A late-season tropical storm formed near the coast of southwestern Mexico at 03:00 UTC on November 13, 2016 and was named Tina. Tina was a tropical storm for just about 36 hours, it weakened into a tropical depression at 15:00 UTC today.
Tina is 19th named storm to form in the NE Pacific in 2016. It marked the 7th time that the NE Pacific has had equal or more than 19 named storms since 1971, according to meteorologist Philip Klotzbach. Tina is also the first NE Pacific tropical cyclone of the season to not intensify beyond 65 km/h (40 mph).
When the storm formed on November 13 it had maximum sustained winds up to 65 km/h (40 mph), but by 15:00 UTC today they decreased to 55 km/h (35 mph).
At the time, its center was located 450 km (280 miles) SSE of the southern tip of Baja California and 460 km (285 miles) of Manzanillo, Mexico. The system was moving WNW at 11 km/h (7 mph), away from the coast. Its minimum central pressure was 1 007 hPa.
There are no coastal watches or warnings in effect, NWS said.
Tina has weakened to a tropical depression – the 1st NE Pacific TC of 2016 to not intensify beyond 40 mph. pic.twitter.com/ldzNonDwbN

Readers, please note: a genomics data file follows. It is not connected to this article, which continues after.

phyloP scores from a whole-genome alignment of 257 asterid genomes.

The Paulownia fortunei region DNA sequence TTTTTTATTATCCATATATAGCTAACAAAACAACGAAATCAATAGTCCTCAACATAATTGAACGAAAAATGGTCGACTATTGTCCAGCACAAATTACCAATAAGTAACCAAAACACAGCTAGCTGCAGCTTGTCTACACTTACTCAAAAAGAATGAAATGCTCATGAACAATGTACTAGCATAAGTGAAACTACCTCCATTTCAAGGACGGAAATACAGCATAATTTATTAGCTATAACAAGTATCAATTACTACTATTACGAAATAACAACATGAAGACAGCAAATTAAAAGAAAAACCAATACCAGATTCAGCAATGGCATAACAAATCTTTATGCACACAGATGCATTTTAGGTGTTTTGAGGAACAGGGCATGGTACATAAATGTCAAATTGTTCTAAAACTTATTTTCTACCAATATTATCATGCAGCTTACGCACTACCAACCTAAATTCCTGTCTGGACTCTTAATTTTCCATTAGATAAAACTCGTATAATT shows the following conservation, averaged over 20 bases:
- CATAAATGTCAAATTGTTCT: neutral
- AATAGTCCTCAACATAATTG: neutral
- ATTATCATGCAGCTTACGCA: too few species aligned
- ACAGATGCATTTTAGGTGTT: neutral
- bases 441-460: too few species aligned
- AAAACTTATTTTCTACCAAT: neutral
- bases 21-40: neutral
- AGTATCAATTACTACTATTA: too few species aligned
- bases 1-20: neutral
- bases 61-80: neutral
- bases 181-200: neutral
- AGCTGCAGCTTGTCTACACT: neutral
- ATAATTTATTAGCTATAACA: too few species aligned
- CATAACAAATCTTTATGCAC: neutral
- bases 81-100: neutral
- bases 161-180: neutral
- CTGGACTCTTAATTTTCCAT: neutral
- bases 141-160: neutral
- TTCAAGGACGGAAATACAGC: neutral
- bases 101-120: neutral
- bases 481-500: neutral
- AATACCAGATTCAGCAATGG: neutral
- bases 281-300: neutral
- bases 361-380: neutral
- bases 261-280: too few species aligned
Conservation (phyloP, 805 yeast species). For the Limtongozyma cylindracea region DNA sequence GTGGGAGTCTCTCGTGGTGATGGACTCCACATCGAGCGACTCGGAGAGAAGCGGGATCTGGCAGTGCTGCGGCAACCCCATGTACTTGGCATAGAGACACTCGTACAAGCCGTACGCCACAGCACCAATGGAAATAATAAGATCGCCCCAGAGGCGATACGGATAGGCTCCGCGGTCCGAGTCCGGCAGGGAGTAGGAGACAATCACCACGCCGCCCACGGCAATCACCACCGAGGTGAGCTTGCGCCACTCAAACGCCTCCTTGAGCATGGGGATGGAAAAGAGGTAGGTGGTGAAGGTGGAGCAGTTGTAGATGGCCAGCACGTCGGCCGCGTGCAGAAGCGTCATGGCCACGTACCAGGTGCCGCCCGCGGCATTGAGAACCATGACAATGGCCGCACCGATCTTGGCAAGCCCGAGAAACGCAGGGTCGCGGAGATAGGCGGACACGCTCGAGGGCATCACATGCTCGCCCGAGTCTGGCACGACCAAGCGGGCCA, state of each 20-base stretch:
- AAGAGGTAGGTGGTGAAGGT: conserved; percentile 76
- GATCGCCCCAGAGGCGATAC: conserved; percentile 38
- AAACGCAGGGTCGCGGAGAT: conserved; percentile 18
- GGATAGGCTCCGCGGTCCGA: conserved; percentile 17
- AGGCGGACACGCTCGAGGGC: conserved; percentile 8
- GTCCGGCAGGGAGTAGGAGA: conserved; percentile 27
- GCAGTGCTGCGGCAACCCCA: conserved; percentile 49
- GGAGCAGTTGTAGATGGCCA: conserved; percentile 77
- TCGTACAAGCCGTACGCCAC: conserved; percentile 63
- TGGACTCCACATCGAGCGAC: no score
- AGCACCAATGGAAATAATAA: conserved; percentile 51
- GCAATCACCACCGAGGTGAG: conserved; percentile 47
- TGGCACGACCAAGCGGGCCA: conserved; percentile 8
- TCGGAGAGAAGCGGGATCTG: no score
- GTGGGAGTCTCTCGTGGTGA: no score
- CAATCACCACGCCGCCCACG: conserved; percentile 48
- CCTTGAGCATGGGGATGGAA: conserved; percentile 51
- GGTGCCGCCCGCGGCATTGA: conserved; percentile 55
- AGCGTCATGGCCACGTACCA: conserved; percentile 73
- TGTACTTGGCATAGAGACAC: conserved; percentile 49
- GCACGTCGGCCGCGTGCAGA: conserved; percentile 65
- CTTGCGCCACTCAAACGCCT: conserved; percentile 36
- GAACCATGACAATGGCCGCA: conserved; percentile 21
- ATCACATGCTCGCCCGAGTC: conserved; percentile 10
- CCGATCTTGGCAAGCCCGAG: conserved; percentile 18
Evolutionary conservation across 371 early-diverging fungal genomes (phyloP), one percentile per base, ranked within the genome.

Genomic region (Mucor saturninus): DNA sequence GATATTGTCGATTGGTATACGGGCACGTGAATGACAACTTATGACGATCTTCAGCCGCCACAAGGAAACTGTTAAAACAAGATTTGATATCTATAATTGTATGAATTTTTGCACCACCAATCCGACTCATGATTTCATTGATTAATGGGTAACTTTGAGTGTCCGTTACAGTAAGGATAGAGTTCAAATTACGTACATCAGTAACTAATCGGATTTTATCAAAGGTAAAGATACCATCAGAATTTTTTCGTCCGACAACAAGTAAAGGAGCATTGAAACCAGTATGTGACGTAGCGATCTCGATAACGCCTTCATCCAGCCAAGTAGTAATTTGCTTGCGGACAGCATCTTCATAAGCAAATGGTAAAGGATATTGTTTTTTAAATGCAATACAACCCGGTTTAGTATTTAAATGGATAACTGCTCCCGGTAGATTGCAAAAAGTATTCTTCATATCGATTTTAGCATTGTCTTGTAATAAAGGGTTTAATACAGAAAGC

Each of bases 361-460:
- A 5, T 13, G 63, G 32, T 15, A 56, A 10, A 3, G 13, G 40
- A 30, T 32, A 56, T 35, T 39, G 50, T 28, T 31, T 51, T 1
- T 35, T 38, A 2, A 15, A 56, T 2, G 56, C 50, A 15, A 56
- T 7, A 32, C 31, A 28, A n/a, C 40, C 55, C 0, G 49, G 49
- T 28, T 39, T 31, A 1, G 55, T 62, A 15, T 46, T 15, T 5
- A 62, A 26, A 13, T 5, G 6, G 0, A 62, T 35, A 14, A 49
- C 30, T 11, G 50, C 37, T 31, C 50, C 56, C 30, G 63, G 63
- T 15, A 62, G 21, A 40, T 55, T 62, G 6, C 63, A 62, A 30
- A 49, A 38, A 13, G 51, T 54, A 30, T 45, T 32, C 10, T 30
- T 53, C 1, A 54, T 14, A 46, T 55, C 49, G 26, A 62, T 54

— Philip Klotzbach (@philklotzbach) November 14, 2016
Tina is expected to produce additional rain accumulations of up to 254 mm (1 inch) over portions of Colima and western Jalisco states in Mexico today.
Very strong southwesterly wind shear of almost 74 km/h (46 mph) and dry air will continue to affect the cyclone during the next couple of days, weakening the storm. Tina is expected to become a remnant low tonight or on Tuesday.
72 hours of rainfall accumulation by 12:00 UTC on November 14, 2016. Credit: NASA/GPM
This animation of imagery from NOAA's GOES-West satellite shows Tina's development and weakening to depression status, from November 12 to 14.
Video courtesy NASA/NOAA's GOES Project
Featured image: Tropical Storm "Tina" at 05:45 UTC on November 13, 2016. Credit: NASA/NOAA GOES Project (UW-CIMSS)
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